The 15-Minute Neighbourhood

31 Mar 21

Put simply, there are three ingredients for a 15-minute neighbourhood, first, a sufficient population. Secondly, local shops and services within walking distance and thirdly access to public transport links…However, what happens when you don’t have enough of one ingredient?

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We’ve all heard of the term ‘live local’ so the concept of a 15-minute neighbourhood is not new to us. The defining characteristic of the 15-minute neighbourhood, sometimes referred to as a 20-minute neighbourhood, is being able to meet the majority of your daily needs within a 15-minute walk or cycle from your home. Whether its popping to the shops or going to school or work this is all encompassed within the 15-minute neighbourhood ideal.

The 15-minute neighbourhood is quickly gaining media and political traction globally, from the Parisian Mayors re-election campaign to the 20-minute Neighbourhood Pilot Programme in Melbourne. It looks like the UK could be heading in this direction too, a policy paper published in 2021 by the Royal Town Planning Institute recommended the NPPF should be updated to introduce a definition of and explicit support for ‘15 minute neighbourhoods’ and apply an ‘exception’ test for proposed development that cannot demonstrate conformity with these principles. So, we need to give this concept some more thought.

Put simply, there are three ingredients for a 15-minute neighbourhood, first, a sufficient population. Secondly, local shops and services within walking distance and thirdly access to public transport links. These three ingredients cooked up the perfect recipe at Walworth Road in Southwark, which has been championed by London Living Streets for promoting this highly sustainable way of living in an urban location. However, what happens when you don’t have enough of one ingredient?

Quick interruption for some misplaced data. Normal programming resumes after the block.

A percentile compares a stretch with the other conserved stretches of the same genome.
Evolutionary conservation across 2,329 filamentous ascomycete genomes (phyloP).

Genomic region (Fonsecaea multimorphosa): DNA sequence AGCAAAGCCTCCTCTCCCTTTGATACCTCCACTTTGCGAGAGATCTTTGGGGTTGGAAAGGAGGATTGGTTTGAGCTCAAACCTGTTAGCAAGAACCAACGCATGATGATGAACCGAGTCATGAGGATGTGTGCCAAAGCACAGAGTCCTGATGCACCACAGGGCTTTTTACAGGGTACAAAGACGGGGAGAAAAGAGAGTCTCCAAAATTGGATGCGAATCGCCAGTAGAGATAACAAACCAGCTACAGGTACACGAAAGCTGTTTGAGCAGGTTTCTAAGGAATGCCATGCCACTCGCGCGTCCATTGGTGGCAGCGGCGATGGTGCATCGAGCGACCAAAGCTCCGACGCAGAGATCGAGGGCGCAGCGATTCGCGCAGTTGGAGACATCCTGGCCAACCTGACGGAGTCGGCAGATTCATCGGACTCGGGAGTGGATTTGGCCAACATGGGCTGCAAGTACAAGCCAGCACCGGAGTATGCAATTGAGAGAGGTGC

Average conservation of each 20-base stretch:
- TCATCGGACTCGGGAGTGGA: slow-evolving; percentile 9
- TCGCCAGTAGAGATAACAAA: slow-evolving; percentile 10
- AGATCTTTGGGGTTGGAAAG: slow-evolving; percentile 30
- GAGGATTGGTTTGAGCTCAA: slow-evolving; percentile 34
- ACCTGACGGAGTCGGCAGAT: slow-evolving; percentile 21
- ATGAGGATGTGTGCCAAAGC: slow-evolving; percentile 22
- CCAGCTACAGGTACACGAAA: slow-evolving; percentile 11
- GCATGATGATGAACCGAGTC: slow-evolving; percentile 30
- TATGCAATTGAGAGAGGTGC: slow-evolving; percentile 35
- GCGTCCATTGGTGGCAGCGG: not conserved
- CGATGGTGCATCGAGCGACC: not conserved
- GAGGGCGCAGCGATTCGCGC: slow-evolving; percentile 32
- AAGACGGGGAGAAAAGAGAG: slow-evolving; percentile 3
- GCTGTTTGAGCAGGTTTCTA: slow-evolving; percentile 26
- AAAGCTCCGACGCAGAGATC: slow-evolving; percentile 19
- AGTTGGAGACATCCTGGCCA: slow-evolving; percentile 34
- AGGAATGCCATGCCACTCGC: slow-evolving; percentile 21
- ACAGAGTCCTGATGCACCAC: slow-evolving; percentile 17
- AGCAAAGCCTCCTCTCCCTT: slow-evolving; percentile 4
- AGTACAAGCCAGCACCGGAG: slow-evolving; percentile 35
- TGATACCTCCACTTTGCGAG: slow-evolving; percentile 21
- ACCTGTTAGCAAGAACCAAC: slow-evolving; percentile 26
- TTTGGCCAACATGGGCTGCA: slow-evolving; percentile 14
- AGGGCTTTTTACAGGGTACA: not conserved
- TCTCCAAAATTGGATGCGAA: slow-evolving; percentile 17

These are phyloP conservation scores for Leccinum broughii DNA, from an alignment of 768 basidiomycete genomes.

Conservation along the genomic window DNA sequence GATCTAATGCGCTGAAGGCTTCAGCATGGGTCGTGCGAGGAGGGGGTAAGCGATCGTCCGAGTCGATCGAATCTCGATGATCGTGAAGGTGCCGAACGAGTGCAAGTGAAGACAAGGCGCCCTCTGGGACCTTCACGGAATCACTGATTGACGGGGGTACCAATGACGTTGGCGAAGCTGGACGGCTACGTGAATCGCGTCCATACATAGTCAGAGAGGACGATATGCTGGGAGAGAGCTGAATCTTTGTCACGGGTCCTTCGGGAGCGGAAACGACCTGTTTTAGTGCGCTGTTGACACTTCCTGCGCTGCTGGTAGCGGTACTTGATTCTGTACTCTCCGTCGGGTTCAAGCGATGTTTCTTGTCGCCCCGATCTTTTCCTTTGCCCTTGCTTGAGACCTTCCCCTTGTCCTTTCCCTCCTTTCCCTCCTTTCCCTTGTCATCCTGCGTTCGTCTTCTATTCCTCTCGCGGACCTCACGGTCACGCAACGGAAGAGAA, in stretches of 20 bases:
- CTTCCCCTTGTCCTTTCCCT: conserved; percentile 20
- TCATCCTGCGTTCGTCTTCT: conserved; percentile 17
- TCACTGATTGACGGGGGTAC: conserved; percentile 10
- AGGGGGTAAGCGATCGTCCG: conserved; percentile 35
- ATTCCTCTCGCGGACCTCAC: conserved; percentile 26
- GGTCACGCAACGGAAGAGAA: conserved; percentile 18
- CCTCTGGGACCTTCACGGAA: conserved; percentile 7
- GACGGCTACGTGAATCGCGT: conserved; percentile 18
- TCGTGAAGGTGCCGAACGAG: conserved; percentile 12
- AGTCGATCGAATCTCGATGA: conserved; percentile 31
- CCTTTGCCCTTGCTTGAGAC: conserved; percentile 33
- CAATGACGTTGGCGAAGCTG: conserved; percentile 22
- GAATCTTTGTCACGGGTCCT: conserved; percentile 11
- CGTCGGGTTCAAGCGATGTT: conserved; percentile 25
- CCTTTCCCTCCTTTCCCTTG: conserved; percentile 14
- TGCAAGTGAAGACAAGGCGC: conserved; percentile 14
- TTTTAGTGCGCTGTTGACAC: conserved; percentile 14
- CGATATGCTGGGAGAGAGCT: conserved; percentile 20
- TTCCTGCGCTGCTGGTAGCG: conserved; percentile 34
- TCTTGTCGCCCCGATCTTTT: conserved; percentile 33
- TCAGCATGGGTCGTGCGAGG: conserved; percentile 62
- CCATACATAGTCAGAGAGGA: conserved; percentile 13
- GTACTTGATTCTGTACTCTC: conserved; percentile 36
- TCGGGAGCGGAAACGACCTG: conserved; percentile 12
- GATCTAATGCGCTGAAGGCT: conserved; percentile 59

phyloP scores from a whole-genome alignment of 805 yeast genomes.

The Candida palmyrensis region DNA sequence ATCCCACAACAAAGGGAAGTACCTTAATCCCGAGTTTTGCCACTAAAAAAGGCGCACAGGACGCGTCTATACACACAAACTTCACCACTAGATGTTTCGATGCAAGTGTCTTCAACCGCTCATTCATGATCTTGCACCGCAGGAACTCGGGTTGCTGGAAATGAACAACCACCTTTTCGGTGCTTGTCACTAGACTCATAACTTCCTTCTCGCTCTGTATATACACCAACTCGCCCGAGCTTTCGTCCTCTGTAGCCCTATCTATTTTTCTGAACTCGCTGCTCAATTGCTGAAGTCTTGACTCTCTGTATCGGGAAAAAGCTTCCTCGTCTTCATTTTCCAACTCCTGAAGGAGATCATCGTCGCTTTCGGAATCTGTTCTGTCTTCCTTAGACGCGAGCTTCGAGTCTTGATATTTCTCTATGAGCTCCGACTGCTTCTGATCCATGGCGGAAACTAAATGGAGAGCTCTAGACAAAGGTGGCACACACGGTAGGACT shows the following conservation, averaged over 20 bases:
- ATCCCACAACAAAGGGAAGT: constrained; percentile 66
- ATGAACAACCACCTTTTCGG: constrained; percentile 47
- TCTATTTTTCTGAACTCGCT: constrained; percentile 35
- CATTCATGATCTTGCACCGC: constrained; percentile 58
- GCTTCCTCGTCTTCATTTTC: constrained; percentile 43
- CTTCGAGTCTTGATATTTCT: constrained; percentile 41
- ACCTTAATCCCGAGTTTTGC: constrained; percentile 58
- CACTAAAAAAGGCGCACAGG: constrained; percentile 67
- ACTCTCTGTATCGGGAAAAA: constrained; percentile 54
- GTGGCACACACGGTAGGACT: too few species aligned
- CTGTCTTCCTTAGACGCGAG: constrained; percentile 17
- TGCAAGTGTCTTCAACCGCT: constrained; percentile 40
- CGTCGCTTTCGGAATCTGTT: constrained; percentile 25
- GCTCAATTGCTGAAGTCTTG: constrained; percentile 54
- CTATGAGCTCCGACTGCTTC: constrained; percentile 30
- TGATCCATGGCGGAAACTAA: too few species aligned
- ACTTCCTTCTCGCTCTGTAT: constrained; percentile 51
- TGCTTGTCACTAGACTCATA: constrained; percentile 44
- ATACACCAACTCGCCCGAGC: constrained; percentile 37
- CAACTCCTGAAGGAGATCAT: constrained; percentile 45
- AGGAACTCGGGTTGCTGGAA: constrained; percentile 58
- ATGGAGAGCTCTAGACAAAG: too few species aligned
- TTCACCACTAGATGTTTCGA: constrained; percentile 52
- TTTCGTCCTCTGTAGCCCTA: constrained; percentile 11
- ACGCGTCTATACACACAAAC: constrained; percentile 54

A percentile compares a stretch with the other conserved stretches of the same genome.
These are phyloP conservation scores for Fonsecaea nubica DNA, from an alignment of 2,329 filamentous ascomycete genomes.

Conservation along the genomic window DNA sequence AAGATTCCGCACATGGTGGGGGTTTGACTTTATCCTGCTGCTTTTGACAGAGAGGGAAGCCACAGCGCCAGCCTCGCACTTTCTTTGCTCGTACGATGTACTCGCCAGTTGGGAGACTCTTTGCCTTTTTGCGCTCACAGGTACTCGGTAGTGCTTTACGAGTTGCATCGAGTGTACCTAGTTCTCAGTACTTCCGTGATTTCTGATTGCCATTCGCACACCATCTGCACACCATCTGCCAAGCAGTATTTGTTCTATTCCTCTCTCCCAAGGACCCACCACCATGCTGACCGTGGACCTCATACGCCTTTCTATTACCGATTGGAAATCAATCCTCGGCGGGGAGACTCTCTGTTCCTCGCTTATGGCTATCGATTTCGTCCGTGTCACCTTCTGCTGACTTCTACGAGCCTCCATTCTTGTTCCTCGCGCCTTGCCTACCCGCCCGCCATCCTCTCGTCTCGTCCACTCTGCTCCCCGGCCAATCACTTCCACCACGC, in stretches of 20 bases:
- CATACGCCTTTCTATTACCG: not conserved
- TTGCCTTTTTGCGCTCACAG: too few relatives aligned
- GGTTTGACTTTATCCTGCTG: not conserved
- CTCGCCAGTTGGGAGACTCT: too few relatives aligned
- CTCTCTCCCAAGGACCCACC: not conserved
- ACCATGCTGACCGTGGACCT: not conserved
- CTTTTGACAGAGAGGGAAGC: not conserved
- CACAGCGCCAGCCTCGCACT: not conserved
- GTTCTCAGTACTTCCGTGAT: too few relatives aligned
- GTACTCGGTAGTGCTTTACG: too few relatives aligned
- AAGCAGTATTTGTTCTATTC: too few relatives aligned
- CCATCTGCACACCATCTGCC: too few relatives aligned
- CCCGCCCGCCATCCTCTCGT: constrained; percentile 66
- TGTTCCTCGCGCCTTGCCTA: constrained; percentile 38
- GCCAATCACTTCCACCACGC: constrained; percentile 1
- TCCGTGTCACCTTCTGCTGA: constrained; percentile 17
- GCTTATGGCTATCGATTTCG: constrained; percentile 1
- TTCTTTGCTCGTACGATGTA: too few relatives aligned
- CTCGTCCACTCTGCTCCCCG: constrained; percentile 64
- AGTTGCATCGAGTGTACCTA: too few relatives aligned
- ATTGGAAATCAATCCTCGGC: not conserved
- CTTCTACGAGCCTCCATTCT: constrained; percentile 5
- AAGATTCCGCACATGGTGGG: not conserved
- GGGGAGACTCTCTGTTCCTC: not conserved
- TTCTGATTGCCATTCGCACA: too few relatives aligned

Fundamentally, you need people to sustain these 15-minute neighbourhoods, but just how many people are needed is up for debate. Professor Anne Power, head of Housing and Communities at LSE argues a density of at least 50dph is necessary to support transport services, shops and schools required, whilst Melbourne is promoting minimum density levels of 25-30dph in its Plan Melbourne 2017-2050. Let’s take 40dph as an average, a figure that is often targeted in Housing Needs Assessments. According to CBRE in 2021, the average density of developments in suburban locations (outside the Green Belt) is 31dph. This suggests the 15-minute neighbourhood concept is feasible in urban locations but it’s a different story for suburban and rural settlements.

Can the 15-minute neighbourhood model be adapted to work in suburban and rural locations at lower densities, perhaps with increased access to public transport? It’s a challenging prospect and would require innovative solutions. An understanding that density is not a standalone issue is also required, it should be considered in relation to the other key ingredients; access to amenities and transport links. Here at Iceni we will be monitoring this ever evolving debate closely.

Esme Sparrow Planner,Planning